Among other victories, SiX applauded Nebraska for abolishing the death penalty and South Carolina for approving the first statewide police body camera law as well as legislation that resulted in the Confederate flag being removed from the state's capitol grounds.

SiX also highlighted successful efforts to beat back state legislation representing the "worst excesses of the corporate special interests." On the topic of education, Illinois was among four states that got a pat on the back from SiX for stalling or rejecting proposed school voucher and charter school bills. Here are other examples of thwarted legislation cited in the report:

RFRA: So-called state 'Religious Freedom Restoration Acts' (RFRAs) or 'religious refusal' laws, which allow individuals to cite religion as a rationale for discriminating against others, were proposed in a number of states. It passed in only one - Indiana - where popular outcry and threats by prominent state institutions and businesses to relocate forced the legislature and the Governor to quickly backpedal. Similar bills in Arkansas, Louisiana and Michigan were subsequently rejected.

Guns: In the midst of yet another series of mass shootings in states across the country, legislators rejected some of the most dangerous proposals to loosen gun safety laws, despite tremendous resources devoted by the gun lobby. Concealed carry laws were defeated in 15 states, as were bills to allow concealed weapons on schools grounds. 'Campus carry' bills that would have forced colleges to allow guns on campus were defeated in 14 out of 16 states, passing only in Texas (legislation is still pending in Ohio). And in Iowa, legislators rejected efforts to repeal the state's permit-to-purchase requirement, a top gun industry legislative priority.

Environment: In Texas, Colorado, North Carolina, New Hampshire, and New Mexico, bills to cut back state support for renewable energy failed to pass. Last June, the federal Environmental Protection Agency took the long-overdue step of limiting carbon dioxide pollution from coal plants. Organizing state-level attacks on that plan has been a major corporate priority over the past session. The American Legislative Exchange Council (ALEC) adopted a model bill at its 2015 kick-off meeting that creates new hurdles for implementing the Clean Power Plan in states, including requiring state legislatures to approve any plan. Legislation reflecting language in this model bill was proposed in more than a dozen states but only enacted into law in West Virginia, the heart of the coal industry.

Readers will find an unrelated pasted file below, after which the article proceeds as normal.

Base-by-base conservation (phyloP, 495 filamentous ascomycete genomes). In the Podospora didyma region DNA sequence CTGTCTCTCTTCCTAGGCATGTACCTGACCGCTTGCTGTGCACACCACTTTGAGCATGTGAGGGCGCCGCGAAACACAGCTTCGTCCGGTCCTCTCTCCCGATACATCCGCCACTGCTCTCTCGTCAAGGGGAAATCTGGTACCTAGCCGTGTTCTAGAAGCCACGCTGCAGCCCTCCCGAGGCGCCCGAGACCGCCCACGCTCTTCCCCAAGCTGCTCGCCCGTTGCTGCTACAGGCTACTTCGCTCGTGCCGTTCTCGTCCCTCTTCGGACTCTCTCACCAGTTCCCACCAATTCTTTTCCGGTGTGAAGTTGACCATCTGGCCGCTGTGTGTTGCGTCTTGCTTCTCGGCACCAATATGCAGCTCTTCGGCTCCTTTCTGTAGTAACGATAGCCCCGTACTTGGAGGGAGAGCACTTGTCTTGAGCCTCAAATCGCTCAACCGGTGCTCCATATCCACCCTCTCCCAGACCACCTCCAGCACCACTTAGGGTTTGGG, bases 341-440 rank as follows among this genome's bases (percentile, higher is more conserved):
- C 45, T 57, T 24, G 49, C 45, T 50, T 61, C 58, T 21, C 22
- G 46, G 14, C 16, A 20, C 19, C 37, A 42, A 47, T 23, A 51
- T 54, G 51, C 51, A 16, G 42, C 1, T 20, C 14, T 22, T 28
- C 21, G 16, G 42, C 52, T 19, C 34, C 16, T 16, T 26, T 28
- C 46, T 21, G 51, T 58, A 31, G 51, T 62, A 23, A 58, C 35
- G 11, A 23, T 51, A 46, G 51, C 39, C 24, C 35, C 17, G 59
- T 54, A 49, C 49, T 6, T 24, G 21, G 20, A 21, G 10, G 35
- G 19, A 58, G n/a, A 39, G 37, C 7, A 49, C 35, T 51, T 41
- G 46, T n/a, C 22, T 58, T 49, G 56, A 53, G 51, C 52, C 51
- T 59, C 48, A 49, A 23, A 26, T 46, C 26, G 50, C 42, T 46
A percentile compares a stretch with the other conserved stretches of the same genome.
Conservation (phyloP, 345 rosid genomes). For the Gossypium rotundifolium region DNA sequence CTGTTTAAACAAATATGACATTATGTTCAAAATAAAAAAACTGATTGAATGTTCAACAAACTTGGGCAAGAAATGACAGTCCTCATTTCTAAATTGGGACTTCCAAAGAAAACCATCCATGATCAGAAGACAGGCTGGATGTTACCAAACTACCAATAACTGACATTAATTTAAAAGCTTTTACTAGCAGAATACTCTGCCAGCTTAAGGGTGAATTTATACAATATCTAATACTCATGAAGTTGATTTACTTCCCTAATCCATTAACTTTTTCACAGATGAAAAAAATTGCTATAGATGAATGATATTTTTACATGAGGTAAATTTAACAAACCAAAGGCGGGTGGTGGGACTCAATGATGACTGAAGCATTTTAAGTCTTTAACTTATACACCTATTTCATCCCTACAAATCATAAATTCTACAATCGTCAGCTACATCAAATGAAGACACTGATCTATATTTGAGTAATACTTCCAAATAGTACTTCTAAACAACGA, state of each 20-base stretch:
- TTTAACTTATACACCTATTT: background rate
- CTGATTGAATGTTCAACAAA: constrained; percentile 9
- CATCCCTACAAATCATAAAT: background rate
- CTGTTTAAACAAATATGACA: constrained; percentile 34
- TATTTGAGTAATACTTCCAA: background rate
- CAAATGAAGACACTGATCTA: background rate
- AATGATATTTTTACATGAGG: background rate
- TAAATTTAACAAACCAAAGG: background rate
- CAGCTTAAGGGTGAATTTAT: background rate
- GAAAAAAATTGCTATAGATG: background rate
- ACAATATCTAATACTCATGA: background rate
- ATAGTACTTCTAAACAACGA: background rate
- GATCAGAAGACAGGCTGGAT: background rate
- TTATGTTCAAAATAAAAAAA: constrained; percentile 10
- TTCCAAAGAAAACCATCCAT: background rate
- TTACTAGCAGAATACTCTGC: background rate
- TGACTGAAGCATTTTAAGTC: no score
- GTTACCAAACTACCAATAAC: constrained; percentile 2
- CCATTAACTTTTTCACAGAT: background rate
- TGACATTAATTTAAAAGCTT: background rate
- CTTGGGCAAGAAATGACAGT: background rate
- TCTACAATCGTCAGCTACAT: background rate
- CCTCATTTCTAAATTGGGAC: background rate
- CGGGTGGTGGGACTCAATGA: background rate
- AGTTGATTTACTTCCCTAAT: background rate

Voting: Of 52 restrictive ID bills introduced so far in 2015, only one, in North Dakota, passed this legislative session. Voter ID bills failed in states as diverse--and conservative-dominated--as Nevada, Maine, Nebraska, and New Mexico (Arkansas and Missouri failed to muster the popular support to rewrite restrictive ID laws struck down by the courts). Bills to limit early voting and purge voter rolls were rejected in Georgia and Texas, respectively.

UPDATE (3:47 p.m.): Asked about the governor's position on HB 3619, a Rauner spokeswoman issued this comment to Progress Illinois: "The governor will carefully consider any legislation that crosses his desk."